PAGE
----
Tassie agencies refuse to adopt ASD infosec protections

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Tassie agencies refuse to adopt ASD infosec protections

Hit back at Auditor-General's criticisms.

Tasmanian government agencies have rejected the advice of the state’s Auditor-General to shore up their systems in line with standards developed by the Australian Signals Directorate.

The state's Auditor-General Mike Blake on Friday released a report into the adequacy of information security inside four of the state's largest bodies: Treasury, Primary Industries, Police and Health.

He found that while all four had made “reasonable” efforts to shore up their data and systems, gaps still existed in their protective frameworks that could be exploited by hackers.

“As a result of the high number of weaknesses identified, I concluded that there were areas of inadequate security at most departments,” Blake reported.

Rather than commission penetration testing of the organisation’s networks, Blake and his team assessed their cyber protections against the Australian Signals Directorate’s (ASD) ‘top four mitigation strategies’ for computer systems.

The four strategies - application whitelisting, patching applications, using the latest versions, and minimising administrative privileges - have been mandatory for federal government agencies since April 2013. The ASD claims the strategies should keep out 85 percent of typical intrusions.

But two of the agencies reviewed by the Tasmanian auditor hit back at the report, arguing that Tasmanian agencies don’t require the same level of cyber protection as their larger Canberra counterparts.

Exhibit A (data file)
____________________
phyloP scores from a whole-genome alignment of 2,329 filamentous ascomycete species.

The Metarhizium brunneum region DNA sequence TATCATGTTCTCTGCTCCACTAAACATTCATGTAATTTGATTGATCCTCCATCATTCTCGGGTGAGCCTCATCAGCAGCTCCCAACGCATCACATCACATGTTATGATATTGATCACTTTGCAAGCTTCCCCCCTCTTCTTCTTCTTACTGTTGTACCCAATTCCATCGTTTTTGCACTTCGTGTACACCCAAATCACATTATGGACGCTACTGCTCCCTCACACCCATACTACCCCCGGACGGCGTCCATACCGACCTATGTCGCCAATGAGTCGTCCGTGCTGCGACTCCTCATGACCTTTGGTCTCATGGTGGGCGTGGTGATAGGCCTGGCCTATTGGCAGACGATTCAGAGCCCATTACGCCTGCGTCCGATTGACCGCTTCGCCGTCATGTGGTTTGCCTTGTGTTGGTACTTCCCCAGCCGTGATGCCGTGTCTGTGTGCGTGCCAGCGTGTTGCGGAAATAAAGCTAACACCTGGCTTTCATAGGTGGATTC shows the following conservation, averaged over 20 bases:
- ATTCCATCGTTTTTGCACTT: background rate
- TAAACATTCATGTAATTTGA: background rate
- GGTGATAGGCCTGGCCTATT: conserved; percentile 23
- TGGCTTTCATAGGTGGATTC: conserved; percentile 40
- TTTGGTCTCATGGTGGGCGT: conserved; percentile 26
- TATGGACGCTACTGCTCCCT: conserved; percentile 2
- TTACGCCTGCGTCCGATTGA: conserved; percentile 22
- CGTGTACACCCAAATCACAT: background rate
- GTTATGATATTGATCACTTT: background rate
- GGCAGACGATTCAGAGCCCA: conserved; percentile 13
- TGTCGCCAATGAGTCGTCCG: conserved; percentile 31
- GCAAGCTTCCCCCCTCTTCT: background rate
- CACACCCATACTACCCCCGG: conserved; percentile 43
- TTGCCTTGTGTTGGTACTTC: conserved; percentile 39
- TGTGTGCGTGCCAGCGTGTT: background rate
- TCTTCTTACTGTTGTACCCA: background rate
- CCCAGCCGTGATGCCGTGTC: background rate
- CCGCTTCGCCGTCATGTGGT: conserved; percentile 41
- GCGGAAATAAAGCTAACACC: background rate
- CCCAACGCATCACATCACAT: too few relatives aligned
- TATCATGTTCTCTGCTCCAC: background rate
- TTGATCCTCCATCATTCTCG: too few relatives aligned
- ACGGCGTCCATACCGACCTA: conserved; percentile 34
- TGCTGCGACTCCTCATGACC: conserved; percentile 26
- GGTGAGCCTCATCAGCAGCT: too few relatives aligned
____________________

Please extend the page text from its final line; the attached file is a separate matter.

Secretary of the Department of the Treasury and Finance, Tony Ferrall, rejected all but one of the recommendations the Auditor-General directed at his agency, claiming costs of implementation outweigh the risks involved.

Ferrall knocked back suggestions DTF needed to re-test its disaster recovery set-up, even though the agency has conducted only ad-hoc assessments for the last four years.

He also said the agency had no need for application whitelisting because only selected IT staff had the authority to install software on Treasury computers, and argued the costs involved in upgrading CCTV at its physical IT sites outweighed the potential benefits.

His counterpart at the state's Department of Primary Industries, Parks, Water and Environment (DPIPWE), John Whittington, took umbrage at the very basis of the review.

The audit team found  DPIPWE displayed “significant deficiencies” in its infosec protections, uncovering a server room not controlled by swipe-card access or intruder alarms, and a failure to record which application patches had been installed and which hadn’t.

Whittington claimed that the ASD top four was the “gold standard” for information protection.

He said there were "major differences in the level of risk and business functions and operations of Australian Government and Tasmanian government agencies” and warned the state should be wary of a “one size fits all” approach.

The Auditor-General refused to be drawn on the wisdom of the agencies’ rejection of his recommendations.

However he told iTnews there was no reason that the personal information of Tasmanians should be any less protected than the citizens of any other state or territory.

“We should aim for the best standards,” he said. “Defence agencies of course are in a different league, but in my mind we have just about as much need for these sorts of protections as other Commonwealth agencies."

He pointed out that the two department secretaries had no reason to be surprised about his use of the ASD framework as a performance benchmark.

“When we started this audit about 12 months ago we made it clear that we would be using the top four as the benchmark, so I don’t have very much sympathy for those agencies that are now arguing that it is too difficult,” he said, adding that he received no push-back on the security framework when the audits began.

Blake plans to return to the agencies in two years time to review their infosec progress.

He said he would be interested in how DTD and DPIPWE fare in comparison to the Department of Police and Emergency Services and the Department of Health and Human Services, both of which have been far more open to his advice.

“We didn’t go in and try to hack any of the agencies this time around. Maybe that is something we will considering doing as part of the two year review,” he said.

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